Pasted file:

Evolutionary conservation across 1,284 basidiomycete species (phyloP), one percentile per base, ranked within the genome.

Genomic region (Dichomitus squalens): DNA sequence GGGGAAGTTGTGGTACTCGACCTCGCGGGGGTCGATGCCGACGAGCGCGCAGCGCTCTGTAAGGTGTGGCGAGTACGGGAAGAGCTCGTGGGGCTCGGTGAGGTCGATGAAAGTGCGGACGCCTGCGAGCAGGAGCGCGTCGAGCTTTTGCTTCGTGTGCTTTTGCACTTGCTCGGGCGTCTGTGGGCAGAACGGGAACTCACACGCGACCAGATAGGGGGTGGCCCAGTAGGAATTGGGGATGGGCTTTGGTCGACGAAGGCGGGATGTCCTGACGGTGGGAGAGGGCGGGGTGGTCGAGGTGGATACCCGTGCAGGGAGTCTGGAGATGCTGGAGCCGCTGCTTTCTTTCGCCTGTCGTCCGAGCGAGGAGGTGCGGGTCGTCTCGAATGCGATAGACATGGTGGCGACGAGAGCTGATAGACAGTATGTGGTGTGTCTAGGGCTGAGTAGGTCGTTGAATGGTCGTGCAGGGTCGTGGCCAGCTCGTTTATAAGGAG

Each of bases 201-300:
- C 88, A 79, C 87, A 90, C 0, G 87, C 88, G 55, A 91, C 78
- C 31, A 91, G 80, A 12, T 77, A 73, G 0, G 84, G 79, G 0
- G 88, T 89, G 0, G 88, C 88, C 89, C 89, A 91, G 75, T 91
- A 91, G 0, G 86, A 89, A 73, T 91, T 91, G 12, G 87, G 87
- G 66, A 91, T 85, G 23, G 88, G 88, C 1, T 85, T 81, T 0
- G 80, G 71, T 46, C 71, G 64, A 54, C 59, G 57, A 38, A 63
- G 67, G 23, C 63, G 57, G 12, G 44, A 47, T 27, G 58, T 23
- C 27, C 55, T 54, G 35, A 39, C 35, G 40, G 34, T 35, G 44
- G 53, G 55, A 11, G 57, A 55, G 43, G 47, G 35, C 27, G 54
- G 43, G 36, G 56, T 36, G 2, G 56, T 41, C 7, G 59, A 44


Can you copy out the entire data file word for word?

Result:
Evolutionary conservation across 1,284 basidiomycete species (phyloP), one percentile per base, ranked within the genome.

Genomic region (Dichomitus squalens): DNA sequence GGGGAAGTTGTGGTACTCGACCTCGCGGGGGTCGATGCCGACGAGCGCGCAGCGCTCTGTAAGGTGTGGCGAGTACGGGAAGAGCTCGTGGGGCTCGGTGAGGTCGATGAAAGTGCGGACGCCTGCGAGCAGGAGCGCGTCGAGCTTTTGCTTCGTGTGCTTTTGCACTTGCTCGGGCGTCTGTGGGCAGAACGGGAACTCACACGCGACCAGATAGGGGGTGGCCCAGTAGGAATTGGGGATGGGCTTTGGTCGACGAAGGCGGGATGTCCTGACGGTGGGAGAGGGCGGGGTGGTCGAGGTGGATACCCGTGCAGGGAGTCTGGAGATGCTGGAGCCGCTGCTTTCTTTCGCCTGTCGTCCGAGCGAGGAGGTGCGGGTCGTCTCGAATGCGATAGACATGGTGGCGACGAGAGCTGATAGACAGTATGTGGTGTGTCTAGGGCTGAGTAGGTCGTTGAATGGTCGTGCAGGGTCGTGGCCAGCTCGTTTATAAGGAG

Each of bases 201-300:
- C 88, A 79, C 87, A 90, C 0, G 87, C 88, G 55, A 91, C 78
- C 31, A 91, G 80, A 12, T 77, A 73, G 0, G 84, G 79, G 0
- G 88, T 89, G 0, G 88, C 88, C 89, C 89, A 91, G 75, T 91
- A 91, G 0, G 86, A 89, A 73, T 91, T 91, G 12, G 87, G 87
- G 66, A 91, T 85, G 23, G 88, G 88, C 1, T 85, T 81, T 0
- G 80, G 71, T 46, C 71, G 64, A 54, C 59, G 57, A 38, A 63
- G 67, G 23, C 63, G 57, G 12, G 44, A 47, T 27, G 58, T 23
- C 27, C 55, T 54, G 35, A 39, C 35, G 40, G 34, T 35, G 44
- G 53, G 55, A 11, G 57, A 55, G 43, G 47, G 35, C 27, G 54
- G 43, G 36, G 56, T 36, G 2, G 56, T 41, C 7, G 59, A 44